Markets soar as investors take 'Don't fight the Fed' to heart
Money is pouring into stocks, commodities and corporate bonds worldwide Thursday, one day after the Federal Reserve committed $600 billion more to try to bolster U.S. economic growth.
The old Wall Street adage is, “Don’t fight the Fed.” Investors are taking that to heart. The massive GOP victory on Tuesday also has thrilled plenty of investors who see voters' turn as unequivocally good for corporate America.
The Dow Jones industrial average was up 184 points, or 1.6%, to 11,399 at about 10:30 a.m. PDT, a new two-year high. Market breadth is powerfully positive, with 2,454 issues up on the New York Stock Exchange and just 517 down.
The bulls are licking their chops. “Despite a strong market rally from summer lows, stocks remain cheap, and when compared to interest rates they remain extremely cheap,” said David Bianco, chief U.S. equity strategist at Bank of America Merrill Lynch, in a note to clients Thursday.
The rally is global. Most major stock indexes in Asia and Europe were up between 1% and 2% for the day.
Commodity prices are soaring again, with the Reuters/Jefferies CRB index of 19 raw materials up 2%, also to a two-year high.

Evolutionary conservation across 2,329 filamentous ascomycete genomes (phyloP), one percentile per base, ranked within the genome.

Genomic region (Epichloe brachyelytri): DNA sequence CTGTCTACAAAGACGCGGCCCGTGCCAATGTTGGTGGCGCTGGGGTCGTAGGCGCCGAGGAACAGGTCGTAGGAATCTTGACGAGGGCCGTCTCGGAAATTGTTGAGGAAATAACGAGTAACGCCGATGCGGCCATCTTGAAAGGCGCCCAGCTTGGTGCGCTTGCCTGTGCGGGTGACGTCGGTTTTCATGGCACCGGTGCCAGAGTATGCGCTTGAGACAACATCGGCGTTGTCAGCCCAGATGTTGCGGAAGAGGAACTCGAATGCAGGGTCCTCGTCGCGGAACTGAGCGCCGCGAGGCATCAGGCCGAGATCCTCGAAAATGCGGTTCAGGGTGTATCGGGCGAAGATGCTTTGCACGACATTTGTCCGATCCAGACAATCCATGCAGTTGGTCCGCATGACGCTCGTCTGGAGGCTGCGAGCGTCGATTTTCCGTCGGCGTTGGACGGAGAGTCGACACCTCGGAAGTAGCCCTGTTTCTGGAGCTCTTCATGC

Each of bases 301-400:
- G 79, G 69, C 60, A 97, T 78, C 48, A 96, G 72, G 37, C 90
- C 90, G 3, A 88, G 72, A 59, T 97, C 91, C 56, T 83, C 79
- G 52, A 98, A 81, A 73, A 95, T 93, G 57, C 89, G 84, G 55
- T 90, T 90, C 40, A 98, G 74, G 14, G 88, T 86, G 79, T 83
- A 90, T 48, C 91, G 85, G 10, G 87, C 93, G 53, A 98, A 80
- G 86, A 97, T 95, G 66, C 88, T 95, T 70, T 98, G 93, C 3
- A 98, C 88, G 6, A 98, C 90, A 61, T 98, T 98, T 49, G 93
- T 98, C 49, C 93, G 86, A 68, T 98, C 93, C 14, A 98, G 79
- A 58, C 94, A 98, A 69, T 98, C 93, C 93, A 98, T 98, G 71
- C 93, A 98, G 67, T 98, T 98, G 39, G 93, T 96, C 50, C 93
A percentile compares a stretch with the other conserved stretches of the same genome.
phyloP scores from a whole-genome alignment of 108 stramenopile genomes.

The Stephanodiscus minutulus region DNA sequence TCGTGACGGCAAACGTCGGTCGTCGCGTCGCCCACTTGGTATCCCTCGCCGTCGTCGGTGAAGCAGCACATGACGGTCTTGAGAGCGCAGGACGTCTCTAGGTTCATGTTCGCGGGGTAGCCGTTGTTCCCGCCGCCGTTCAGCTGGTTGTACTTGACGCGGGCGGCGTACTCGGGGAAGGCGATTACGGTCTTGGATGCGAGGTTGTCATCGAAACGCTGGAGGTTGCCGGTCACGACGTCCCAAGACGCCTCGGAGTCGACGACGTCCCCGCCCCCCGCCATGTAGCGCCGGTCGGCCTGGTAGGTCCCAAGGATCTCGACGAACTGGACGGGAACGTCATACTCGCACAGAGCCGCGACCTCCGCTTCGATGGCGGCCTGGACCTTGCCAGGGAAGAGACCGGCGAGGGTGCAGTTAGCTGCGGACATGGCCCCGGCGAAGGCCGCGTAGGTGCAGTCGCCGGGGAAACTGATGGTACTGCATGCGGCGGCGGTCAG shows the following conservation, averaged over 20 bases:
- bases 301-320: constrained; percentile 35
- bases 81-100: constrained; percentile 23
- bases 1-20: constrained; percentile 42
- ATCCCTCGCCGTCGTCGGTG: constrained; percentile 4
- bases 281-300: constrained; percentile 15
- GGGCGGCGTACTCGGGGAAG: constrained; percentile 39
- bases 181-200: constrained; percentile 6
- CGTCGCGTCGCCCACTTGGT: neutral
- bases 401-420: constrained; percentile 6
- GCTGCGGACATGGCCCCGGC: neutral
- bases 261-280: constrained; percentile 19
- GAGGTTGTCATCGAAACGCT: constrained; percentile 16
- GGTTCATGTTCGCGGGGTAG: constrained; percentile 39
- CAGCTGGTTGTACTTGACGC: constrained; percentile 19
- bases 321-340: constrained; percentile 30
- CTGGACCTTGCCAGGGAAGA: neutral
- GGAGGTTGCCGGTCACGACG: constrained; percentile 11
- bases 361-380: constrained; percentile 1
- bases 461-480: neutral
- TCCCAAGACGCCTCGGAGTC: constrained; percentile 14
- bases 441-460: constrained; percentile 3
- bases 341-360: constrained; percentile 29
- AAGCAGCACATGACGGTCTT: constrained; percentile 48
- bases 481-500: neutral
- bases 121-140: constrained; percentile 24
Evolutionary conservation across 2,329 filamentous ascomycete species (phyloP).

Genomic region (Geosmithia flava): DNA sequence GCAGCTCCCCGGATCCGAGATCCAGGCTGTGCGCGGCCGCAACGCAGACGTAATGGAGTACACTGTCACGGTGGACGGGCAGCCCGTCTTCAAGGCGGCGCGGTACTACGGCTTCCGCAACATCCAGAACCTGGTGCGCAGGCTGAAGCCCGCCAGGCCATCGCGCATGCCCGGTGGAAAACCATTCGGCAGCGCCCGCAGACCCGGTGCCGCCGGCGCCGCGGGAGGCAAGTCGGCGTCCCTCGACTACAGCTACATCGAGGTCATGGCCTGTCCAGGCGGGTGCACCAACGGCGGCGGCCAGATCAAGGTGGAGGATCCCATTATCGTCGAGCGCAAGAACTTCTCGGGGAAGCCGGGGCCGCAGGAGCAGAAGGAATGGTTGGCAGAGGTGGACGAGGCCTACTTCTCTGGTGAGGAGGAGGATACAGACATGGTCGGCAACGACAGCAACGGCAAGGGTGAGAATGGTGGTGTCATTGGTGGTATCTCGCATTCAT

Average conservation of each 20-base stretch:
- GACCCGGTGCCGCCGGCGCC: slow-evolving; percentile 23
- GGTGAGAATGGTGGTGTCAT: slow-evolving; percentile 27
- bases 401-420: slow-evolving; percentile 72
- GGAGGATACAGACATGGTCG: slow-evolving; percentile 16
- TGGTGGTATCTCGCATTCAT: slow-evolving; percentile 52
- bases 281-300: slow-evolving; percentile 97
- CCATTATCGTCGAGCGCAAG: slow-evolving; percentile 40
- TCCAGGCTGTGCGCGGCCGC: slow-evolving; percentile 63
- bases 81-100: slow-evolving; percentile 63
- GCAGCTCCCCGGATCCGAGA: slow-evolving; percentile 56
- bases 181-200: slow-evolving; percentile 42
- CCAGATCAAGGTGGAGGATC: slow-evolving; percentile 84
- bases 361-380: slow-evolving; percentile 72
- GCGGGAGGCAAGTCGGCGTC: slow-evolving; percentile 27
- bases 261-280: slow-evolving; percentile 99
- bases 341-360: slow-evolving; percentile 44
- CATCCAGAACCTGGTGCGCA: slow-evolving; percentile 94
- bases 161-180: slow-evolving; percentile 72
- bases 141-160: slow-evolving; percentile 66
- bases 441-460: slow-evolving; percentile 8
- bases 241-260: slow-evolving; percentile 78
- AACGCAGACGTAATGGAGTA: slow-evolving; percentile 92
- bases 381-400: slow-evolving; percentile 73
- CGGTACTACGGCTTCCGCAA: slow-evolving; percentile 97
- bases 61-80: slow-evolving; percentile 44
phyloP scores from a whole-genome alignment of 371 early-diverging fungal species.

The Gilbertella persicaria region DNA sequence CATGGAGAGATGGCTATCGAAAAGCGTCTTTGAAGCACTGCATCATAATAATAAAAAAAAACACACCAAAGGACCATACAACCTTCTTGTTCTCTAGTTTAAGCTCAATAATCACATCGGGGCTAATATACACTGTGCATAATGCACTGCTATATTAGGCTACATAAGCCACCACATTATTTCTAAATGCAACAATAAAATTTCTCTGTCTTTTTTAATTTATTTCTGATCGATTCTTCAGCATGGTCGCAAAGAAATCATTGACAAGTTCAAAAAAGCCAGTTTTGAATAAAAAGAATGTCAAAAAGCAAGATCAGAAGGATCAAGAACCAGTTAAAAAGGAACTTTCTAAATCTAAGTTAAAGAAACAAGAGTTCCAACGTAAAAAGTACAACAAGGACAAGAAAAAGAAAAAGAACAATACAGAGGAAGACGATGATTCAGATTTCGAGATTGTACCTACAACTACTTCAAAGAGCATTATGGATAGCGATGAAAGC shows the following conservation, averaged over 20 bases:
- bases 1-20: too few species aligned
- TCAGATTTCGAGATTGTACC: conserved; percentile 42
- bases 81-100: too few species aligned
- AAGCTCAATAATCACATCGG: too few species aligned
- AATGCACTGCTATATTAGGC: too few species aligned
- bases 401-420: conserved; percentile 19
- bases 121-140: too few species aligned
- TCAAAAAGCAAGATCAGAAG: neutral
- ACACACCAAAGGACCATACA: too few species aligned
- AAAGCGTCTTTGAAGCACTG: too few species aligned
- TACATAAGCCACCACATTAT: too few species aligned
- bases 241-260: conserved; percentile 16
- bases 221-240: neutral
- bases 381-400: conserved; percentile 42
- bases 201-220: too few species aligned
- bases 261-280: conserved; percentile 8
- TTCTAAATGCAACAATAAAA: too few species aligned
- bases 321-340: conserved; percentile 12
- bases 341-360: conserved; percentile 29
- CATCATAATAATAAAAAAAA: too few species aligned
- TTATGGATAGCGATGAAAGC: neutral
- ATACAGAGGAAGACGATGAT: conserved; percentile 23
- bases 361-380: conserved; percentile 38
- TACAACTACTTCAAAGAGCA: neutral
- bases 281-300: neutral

If the Fed is going to keep pumping money into the financial system via Treasury bond purchases, investors are figuring that that cash could eventually end up in a lot of places that the Fed might not necessarily prefer -- including commodities.
Crude oil prices are nearing their 2010 high reached in April, with near-term futures up $1.64 to $86.33 a barrel Thursday.
Meanwhile, the Fed’s new “quantitative easing” commitment is having the desired effect in the Treasury market: The yield on five-year T-notes has plunged to new generational low of 1.03% from 1.11% on Wednesday. The 10-year T-note has dropped to 2.48% from 2.62%.
The day’s loser, not surprisingly, is the dollar: The DXY index of the buck’s value against six major currencies is down 0.8% to 75.88, the lowest in nearly a year. Traders are betting that Fed’s decision to print a torrent of new money inevitably will debase the dollar further.
What’s bad for the greenback is once again a tonic for gold: The metal is up $44, or 3.3%, to a record high of $1,381.80 an ounce in futures trading.
Even before the Fed really gets going with bond purchases, for now there seems to be enough money around to push nearly every asset higher.
The markets' next big test comes Friday with the government's report on October employment trends.
-- Tom Petruno
Photo: On the New York Stock Exchange floor. Credit: Richard Drew / Associated Press